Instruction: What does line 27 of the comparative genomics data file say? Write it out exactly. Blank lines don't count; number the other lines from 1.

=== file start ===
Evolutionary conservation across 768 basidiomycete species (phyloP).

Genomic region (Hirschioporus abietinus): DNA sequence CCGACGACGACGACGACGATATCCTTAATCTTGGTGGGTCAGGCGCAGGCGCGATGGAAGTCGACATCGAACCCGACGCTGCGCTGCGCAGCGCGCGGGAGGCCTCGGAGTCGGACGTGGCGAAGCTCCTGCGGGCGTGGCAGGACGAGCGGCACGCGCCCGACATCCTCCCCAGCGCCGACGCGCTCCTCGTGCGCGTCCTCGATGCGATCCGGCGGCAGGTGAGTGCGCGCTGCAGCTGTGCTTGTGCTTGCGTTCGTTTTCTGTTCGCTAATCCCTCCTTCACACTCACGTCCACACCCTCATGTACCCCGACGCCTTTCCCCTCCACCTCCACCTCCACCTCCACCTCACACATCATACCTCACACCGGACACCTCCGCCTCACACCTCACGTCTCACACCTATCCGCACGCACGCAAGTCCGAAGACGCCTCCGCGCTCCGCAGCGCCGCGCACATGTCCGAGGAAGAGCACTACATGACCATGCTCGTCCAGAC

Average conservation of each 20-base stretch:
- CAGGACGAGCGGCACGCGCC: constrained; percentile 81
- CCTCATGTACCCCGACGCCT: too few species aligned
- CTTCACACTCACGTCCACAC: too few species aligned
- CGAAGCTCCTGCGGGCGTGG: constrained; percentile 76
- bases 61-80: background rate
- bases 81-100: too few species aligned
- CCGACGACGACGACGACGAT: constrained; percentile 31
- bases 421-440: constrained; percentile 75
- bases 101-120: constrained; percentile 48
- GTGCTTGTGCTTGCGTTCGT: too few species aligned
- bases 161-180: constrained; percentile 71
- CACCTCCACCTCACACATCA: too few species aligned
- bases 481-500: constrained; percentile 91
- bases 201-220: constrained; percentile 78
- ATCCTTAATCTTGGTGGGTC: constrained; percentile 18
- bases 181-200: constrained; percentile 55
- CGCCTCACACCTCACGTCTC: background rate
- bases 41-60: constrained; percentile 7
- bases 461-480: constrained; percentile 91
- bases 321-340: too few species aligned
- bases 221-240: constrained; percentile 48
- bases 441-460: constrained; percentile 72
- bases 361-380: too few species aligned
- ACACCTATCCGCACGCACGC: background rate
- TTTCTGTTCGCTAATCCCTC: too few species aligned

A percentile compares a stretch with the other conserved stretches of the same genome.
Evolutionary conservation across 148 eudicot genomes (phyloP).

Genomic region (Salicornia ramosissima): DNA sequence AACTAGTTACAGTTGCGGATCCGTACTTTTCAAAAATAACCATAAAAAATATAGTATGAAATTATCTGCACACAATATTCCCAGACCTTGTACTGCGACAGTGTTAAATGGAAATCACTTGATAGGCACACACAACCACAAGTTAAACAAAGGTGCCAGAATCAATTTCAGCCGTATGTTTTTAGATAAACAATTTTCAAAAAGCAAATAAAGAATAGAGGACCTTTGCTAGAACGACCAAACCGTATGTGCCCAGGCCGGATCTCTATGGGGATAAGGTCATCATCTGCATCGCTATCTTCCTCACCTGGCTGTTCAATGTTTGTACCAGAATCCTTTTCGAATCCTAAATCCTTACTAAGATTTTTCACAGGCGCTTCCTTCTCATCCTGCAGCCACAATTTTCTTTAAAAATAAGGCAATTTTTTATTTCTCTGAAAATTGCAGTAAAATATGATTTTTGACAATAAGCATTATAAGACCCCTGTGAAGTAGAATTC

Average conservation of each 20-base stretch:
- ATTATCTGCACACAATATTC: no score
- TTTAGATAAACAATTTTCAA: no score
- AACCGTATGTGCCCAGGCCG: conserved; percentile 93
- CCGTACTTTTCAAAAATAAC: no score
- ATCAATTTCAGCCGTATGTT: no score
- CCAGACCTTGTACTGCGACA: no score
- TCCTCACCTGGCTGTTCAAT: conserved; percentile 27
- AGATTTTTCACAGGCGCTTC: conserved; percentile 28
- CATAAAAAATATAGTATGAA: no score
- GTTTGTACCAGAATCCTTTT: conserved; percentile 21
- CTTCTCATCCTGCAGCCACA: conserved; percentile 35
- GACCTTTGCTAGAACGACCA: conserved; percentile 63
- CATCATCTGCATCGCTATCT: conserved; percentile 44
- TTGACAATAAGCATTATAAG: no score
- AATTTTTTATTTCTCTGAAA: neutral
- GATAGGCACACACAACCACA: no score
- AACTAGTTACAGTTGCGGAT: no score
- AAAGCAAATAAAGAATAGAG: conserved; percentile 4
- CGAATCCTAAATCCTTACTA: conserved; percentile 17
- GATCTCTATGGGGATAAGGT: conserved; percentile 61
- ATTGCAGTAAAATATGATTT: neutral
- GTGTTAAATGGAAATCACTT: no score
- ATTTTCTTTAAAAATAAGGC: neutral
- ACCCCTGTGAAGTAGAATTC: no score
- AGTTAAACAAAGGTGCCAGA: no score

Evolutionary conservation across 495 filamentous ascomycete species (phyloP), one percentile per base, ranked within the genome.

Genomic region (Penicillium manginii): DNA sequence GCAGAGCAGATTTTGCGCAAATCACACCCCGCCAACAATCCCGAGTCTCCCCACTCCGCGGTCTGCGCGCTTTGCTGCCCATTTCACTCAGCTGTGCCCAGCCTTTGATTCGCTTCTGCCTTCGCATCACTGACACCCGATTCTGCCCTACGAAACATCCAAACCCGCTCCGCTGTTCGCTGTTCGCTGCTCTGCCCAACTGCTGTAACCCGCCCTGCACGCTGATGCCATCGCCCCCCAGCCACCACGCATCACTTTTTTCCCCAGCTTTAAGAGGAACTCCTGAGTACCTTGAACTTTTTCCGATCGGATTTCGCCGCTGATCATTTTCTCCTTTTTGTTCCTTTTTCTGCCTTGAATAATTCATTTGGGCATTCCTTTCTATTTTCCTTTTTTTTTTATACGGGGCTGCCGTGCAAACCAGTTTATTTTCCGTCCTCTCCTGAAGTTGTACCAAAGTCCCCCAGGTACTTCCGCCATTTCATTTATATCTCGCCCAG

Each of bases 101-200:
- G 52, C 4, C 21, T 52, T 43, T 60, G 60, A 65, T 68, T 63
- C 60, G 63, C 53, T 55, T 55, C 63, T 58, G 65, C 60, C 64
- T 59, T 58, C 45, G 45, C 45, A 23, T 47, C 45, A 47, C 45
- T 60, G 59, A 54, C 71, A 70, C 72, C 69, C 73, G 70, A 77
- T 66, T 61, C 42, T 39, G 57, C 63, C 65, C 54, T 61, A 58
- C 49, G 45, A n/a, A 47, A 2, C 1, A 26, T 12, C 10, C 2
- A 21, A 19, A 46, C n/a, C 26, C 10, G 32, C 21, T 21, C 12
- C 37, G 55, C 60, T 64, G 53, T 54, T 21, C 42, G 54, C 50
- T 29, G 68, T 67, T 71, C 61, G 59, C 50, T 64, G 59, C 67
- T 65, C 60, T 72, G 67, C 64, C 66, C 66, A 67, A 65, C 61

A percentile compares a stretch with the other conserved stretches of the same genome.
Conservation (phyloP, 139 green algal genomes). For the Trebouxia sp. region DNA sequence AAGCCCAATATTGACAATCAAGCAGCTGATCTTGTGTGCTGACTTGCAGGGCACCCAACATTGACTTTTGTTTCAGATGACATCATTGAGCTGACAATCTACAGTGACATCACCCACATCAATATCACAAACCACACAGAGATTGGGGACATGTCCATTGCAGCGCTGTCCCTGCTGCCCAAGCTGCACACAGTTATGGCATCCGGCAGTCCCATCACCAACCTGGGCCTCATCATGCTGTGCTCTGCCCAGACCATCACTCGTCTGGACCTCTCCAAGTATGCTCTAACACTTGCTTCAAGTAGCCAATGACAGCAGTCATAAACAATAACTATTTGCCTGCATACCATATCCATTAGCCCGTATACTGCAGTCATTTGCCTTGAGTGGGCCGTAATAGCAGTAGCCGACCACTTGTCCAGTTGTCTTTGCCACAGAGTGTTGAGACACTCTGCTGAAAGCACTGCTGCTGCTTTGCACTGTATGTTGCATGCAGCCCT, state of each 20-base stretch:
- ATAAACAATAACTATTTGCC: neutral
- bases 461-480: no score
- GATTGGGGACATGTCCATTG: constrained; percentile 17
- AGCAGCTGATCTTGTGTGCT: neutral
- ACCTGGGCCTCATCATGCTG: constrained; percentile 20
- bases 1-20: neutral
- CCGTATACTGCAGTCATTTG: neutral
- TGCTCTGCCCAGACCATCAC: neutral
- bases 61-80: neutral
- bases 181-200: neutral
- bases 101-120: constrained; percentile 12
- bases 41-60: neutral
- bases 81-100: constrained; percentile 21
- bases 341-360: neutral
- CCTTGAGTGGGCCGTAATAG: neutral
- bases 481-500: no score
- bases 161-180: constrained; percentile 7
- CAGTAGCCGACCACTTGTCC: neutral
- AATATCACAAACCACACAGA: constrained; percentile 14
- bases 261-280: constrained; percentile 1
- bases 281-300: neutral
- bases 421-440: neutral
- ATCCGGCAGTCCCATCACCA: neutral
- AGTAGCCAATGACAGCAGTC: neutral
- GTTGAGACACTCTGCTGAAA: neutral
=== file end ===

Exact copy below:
- ACACCTATCCGCACGCACGC: background rate